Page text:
Ann Noninvasive Electrocardiol. 2020 Sep 20:e12805. doi: 10.1111/anec.12805. Online ahead of print.
BACKGROUND: A global outbreak of coronavirus disease (COVID-19), caused by severe acute respiratory coronavirus 2 (SARS-CoV-2), has emerged since December 2019, in Wuhan, China. However, electrocardiograhic (ECG) manifestations of patients with COVID-19 have not been fully described. We aim to investigate ECG characteristics in COVID-19 patients and risk factors of intensive care unit (ICU) admission.
METHODS: This retrospective observational study included the patients with COVID-19 at the Wuhan Asia General hospital between February 10, and 26, 2020. Demographic, clinical, and ECG characteristics were collected, and comparisons were made between the ICU and non-ICU admission groups. Logistic regression was used to identify risk factors of ICU admission.
RESULTS: Among 135 included patients (median age: 64 years [interquartile range: 48-72]), ST-T abnormalities (40%) were the most common ECG feature, followed by arrhythmias (38%). Cardiovascular disease (CVD) was presented in 48% of the patients. Six (4.4%) died during hospitalization, and 23 (17.0%) were admitted to the ICU. Compared with non-ICU group, the ICU group showed higher heart rate (p = .019) and P-wave duration (p = .039) and was more frequently associated with CVD (p < .001), ST-T abnormalities (p = .007), arrhythmias (p = .003), QTc interval prolongation (p = .003), and pathological Q waves (p < .001). Twenty-seven patients were re-examined ECG during admission, and 17 of them presented new findings compared with their initial ECG presentations. ST-T abnormalities (p = .040) and history of CVD (p = .0047) were associated with increased risk of ICU hospitalization.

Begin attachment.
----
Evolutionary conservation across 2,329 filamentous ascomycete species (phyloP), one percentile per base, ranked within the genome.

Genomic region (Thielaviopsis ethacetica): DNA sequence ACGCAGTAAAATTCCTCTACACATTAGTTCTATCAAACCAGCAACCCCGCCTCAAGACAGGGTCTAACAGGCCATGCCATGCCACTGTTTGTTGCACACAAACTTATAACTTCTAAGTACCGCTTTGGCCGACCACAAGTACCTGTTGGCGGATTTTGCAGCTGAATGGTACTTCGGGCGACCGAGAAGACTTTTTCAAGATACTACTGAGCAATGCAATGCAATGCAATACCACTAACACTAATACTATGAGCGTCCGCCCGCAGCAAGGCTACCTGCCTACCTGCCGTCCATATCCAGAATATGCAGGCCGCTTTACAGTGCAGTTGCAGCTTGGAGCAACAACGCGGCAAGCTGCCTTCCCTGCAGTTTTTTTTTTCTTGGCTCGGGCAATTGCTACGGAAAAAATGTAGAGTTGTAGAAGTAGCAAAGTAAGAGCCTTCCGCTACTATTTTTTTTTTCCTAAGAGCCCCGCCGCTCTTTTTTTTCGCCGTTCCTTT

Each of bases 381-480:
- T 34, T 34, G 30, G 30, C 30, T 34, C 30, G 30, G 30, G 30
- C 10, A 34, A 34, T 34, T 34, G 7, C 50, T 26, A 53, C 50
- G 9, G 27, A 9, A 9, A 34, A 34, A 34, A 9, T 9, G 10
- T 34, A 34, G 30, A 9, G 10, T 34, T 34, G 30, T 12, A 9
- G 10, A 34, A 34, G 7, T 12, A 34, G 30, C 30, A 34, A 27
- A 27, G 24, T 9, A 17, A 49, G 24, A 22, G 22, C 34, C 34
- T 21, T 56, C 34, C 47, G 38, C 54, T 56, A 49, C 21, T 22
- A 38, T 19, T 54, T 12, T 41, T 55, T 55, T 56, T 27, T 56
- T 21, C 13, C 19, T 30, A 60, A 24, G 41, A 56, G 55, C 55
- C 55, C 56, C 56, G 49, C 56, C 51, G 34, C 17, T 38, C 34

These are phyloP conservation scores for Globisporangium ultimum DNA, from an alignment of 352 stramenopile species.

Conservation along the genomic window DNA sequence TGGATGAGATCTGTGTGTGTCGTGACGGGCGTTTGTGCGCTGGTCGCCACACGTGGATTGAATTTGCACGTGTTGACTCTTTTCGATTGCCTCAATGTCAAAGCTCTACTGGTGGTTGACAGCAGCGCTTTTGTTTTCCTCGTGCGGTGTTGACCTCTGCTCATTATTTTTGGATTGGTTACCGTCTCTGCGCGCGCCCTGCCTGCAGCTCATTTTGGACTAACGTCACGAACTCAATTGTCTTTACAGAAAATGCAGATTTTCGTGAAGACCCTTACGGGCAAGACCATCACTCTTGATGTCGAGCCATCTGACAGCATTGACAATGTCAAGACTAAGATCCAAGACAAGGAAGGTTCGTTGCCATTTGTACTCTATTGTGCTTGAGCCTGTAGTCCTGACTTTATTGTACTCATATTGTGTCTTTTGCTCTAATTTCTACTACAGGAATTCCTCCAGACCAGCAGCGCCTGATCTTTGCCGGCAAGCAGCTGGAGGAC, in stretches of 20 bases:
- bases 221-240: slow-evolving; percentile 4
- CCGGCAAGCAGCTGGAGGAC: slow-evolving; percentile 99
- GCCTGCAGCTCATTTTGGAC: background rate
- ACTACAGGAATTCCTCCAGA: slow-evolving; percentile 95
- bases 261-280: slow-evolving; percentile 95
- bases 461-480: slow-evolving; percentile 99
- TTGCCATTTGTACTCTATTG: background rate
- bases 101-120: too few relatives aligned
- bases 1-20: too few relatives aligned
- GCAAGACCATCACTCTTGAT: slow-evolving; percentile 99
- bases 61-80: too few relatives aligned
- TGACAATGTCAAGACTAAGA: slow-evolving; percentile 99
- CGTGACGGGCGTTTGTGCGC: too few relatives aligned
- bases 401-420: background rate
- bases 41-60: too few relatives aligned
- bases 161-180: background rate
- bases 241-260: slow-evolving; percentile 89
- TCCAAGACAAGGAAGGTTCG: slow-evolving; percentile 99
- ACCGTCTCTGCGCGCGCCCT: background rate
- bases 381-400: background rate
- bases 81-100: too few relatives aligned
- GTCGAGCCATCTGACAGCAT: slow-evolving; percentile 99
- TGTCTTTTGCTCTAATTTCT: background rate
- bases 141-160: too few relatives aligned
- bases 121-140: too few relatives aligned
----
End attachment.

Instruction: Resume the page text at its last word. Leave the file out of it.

CONCLUSIONS: COVID-19 is frequently related to cardiovascular manifestations including ECG abnormalities and cardiovascular comorbidities. ST-T abnormalities and CVD at admission were associated with increased odds of ICU admission.